Search Images Maps Play YouTube News Gmail Drive More »
Sign in
Screen reader users: click this link for accessible mode. Accessible mode has the same essential features but works better with your reader.

Patents

  1. Advanced Patent Search
Publication numberUS8099524 B2
Publication typeGrant
Application numberUS 12/243,754
Publication dateJan 17, 2012
Filing dateOct 1, 2008
Priority dateOct 1, 2008
Also published asUS20100082933
Publication number12243754, 243754, US 8099524 B2, US 8099524B2, US-B2-8099524, US8099524 B2, US8099524B2
InventorsMark Sean FLEMING, Lisa R. MARTINEZ, Lu Nguyen
Original AssigneeInternational Business Machines Corporation
Export CitationBiBTeX, EndNote, RefMan
External Links: USPTO, USPTO Assignment, Espacenet
Automated method to configure a data storage system
US 8099524 B2
Abstract
An automated, computer-implemented method to configure a data storage system comprising a host computer, a storage controller in communication with said host computer, and a plurality of data storage media in communication with said storage controller, wherein the method provides a configuration algorithm encoded as computer readable program code, and executes that computer readable program code. The configuration algorithm creates a command procedure comprising a plurality of physical configuration commands to establish a physical configuration for the data storage system. The configuration algorithm further creates a command procedure comprising a plurality of logical configuration commands to establish a logical configuration for the data storage system.
Images(6)
Previous page
Next page
Claims(16)
1. An automated method to configure a data storage system, comprising the steps of:
supplying a data storage system comprising a host computer, a storage controller in communication with said host computer, and a plurality of data storage media in communication with said storage controller, wherein said host computer further comprises a host bus adapter (“HBO”) BIOS and HBA firmware, a HBA driver BIOS and HBA driver firmware;
providing a configuration algorithm encoded in a computer readable medium as computer readable program code;
executing said computer readable program code;
creating by said configuration algorithm a command procedure comprising a plurality of physical configuration commands to establish a physical configuration for said data storage system;
creating by said configuration algorithm a command procedure comprising a plurality of logical configuration commands to establish a logical configuration for said data storage system;
wherein the step to create by said configuration algorithm a command procedure comprising a plurality of physical configuration commands further comprises the steps of:
examining by said configuration algorithm said HBA BIOS and said HBA firmware;
determining by said configuration algorithm if incorrect settings were detected in said HBA BIOS and/or in said HBA firmware;
if incorrect settings were detected in said HBA BIOS and/or in said HBA firmware, determining by said configuration algorithm if an auto-correct protocol is being used;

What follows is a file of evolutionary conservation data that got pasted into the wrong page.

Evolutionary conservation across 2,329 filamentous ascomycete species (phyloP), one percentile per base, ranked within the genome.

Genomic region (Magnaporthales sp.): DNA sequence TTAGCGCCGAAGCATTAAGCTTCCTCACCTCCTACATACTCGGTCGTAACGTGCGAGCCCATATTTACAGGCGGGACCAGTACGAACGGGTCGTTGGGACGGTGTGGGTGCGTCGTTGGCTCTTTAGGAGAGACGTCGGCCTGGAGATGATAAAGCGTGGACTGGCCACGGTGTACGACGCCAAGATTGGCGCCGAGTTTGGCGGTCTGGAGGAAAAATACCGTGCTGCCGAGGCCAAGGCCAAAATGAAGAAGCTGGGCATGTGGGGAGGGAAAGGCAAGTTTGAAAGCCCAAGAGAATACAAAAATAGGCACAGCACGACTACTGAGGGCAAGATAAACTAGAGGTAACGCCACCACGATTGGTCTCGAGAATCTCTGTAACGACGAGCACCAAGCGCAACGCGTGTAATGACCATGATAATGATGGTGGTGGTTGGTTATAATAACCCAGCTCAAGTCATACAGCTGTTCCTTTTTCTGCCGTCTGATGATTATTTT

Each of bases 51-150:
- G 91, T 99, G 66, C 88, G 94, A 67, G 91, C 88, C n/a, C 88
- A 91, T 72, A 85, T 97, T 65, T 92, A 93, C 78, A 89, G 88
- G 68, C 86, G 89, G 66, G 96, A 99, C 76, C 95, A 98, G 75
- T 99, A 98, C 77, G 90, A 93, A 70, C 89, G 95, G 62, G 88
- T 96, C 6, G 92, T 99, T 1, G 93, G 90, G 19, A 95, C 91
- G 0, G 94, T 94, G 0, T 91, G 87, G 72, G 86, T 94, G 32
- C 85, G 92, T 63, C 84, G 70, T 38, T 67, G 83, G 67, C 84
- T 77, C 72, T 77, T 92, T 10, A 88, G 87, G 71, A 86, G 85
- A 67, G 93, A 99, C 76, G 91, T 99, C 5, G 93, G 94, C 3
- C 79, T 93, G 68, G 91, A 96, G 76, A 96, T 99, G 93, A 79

if an auto-correct protocol is being used, adjusting by said configuration algorithm said detected incorrect HBA BIOS and/or in said HBA firmware settings;
examining by said configuration algorithm said HBA driver BIOS and said HBA driver firmware;
determining by said configuration algorithm if incorrect settings were detected in said HBA driver BIOS and/or in said HBA driver firmware;
if incorrect settings were detected in said HBA driver BIOS and/or in said HBA driver firmware, determining by said configuration algorithm if an auto-correct protocol is being used;
if an auto-correct protocol is being used, adjusting by said configuration algorithm said detected incorrect HBA driver BIOS and/or in said incorrect HBA driver firmware settings.
2. The method of claim 1, wherein said executing step further comprises the step of executing said computer readable program code by said host computer.
3. The method of claim 1, wherein said executing step further comprises the steps of:
supplying a network in communication with said host computer;
supplying a computing device in communication with said network;
executing said computer readable program code by said computing device.
4. The method of claim 1, wherein if an auto-correct protocol is not being used, said method further comprises the step of displaying by said configuration algorithm a message on a visual display device directing a user to a Host Attachment Guide for correct HBA BIOS and/or correct HBA firmware settings.
5. The method of claim 1, wherein if an auto-correct protocol is not being used, said method further comprises the step of displaying by said configuration algorithm a message on a visual display device directing a user to a Storage Interoperability Center for correct HBA driver BIOS and/or correct HBA driver firmware settings.
6. The method of claim 1, wherein the step to create by said configuration algorithm a command procedure comprising a plurality of physical configuration commands further comprises the steps of:
detecting by said configuration algorithm one or more WWPNs assigned to said host bus adapter;